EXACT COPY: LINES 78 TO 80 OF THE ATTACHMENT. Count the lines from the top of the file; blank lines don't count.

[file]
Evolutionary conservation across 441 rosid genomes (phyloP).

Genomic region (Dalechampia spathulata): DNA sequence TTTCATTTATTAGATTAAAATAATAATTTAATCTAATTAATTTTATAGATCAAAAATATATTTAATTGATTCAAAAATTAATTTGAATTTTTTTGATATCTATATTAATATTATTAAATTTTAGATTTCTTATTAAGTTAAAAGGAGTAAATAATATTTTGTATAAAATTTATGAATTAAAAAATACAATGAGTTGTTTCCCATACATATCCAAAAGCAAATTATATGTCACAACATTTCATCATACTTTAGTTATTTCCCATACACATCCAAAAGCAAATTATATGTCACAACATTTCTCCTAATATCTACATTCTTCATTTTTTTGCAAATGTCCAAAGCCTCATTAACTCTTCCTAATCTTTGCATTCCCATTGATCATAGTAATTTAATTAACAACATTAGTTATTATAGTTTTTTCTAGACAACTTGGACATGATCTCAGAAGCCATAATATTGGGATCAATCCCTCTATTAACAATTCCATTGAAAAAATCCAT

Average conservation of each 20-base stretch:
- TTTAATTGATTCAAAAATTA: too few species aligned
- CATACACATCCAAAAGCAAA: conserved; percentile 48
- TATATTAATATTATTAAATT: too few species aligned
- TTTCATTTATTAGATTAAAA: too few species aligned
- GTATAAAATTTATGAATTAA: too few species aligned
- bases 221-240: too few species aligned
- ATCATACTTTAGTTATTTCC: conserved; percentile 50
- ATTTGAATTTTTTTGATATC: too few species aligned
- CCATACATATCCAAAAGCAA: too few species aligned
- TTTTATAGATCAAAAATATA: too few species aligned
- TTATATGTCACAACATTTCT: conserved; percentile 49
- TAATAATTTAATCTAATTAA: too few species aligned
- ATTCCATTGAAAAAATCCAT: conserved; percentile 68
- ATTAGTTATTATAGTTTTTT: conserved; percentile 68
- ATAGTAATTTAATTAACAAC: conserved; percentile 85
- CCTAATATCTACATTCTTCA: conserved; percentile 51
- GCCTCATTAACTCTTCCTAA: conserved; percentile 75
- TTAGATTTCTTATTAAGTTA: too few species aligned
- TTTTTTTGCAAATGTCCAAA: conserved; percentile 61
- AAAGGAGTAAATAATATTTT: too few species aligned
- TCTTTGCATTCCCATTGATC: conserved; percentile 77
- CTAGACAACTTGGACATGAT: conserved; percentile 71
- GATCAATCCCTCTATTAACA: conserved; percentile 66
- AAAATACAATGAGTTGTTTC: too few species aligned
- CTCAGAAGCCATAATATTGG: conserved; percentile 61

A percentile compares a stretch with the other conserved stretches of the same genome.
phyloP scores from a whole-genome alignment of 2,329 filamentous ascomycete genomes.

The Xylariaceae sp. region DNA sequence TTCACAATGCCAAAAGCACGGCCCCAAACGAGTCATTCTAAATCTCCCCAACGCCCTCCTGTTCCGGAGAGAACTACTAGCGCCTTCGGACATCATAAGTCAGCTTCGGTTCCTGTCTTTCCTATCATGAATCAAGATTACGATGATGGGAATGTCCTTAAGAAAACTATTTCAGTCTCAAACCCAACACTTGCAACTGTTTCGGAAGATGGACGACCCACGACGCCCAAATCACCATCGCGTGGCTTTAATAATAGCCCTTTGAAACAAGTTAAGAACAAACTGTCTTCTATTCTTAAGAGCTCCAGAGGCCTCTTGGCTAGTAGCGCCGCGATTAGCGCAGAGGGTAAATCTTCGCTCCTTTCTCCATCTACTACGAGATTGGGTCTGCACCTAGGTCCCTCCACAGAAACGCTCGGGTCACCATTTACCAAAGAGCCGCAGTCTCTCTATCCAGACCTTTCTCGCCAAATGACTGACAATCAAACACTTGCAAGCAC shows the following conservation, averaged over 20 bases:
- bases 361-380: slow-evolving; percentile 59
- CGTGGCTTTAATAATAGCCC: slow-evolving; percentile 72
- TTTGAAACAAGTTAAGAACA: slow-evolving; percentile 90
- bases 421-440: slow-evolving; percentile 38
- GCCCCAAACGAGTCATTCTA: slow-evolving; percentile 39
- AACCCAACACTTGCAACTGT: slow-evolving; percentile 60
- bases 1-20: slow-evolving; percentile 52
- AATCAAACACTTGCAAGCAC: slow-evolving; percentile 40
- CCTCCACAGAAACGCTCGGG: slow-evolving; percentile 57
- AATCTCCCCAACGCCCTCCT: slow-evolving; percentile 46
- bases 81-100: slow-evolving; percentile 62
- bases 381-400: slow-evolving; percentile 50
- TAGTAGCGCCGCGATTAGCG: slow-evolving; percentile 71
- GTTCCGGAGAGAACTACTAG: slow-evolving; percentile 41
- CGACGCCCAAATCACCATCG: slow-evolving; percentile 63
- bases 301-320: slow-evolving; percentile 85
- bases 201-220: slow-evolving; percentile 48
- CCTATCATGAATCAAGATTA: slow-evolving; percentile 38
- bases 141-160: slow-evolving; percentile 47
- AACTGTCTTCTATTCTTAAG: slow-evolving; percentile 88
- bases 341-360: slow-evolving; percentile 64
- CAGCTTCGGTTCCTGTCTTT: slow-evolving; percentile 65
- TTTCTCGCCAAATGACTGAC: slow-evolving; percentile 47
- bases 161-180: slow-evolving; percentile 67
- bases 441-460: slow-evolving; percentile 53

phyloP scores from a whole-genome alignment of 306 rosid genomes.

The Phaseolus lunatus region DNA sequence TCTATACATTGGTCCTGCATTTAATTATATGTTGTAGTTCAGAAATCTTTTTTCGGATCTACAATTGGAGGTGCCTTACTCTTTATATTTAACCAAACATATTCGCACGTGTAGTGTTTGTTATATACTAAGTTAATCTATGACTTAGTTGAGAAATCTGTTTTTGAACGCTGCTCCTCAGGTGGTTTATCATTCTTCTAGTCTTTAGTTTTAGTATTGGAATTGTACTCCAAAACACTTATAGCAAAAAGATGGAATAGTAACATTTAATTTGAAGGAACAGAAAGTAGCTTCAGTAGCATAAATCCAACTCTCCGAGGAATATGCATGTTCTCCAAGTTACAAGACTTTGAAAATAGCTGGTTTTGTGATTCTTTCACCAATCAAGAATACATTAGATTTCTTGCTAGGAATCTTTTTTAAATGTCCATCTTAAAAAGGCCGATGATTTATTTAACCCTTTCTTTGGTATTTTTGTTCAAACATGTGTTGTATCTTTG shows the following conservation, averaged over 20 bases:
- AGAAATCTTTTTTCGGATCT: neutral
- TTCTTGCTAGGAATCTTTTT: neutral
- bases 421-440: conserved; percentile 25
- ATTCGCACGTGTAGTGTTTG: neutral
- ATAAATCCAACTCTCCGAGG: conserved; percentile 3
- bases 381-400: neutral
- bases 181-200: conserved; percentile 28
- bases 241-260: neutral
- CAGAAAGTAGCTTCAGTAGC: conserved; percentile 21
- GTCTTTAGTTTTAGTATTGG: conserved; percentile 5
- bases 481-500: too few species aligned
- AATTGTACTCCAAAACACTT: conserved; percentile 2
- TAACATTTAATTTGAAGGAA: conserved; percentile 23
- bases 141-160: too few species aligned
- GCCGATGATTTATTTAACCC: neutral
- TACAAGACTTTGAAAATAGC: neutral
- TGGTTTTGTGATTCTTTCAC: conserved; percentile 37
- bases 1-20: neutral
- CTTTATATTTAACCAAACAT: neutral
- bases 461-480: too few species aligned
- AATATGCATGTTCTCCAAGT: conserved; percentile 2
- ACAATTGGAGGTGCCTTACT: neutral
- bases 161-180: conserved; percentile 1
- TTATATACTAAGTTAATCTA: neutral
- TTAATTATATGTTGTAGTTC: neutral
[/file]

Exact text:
- bases 461-480: too few species aligned
- AATATGCATGTTCTCCAAGT: conserved; percentile 2
- ACAATTGGAGGTGCCTTACT: neutral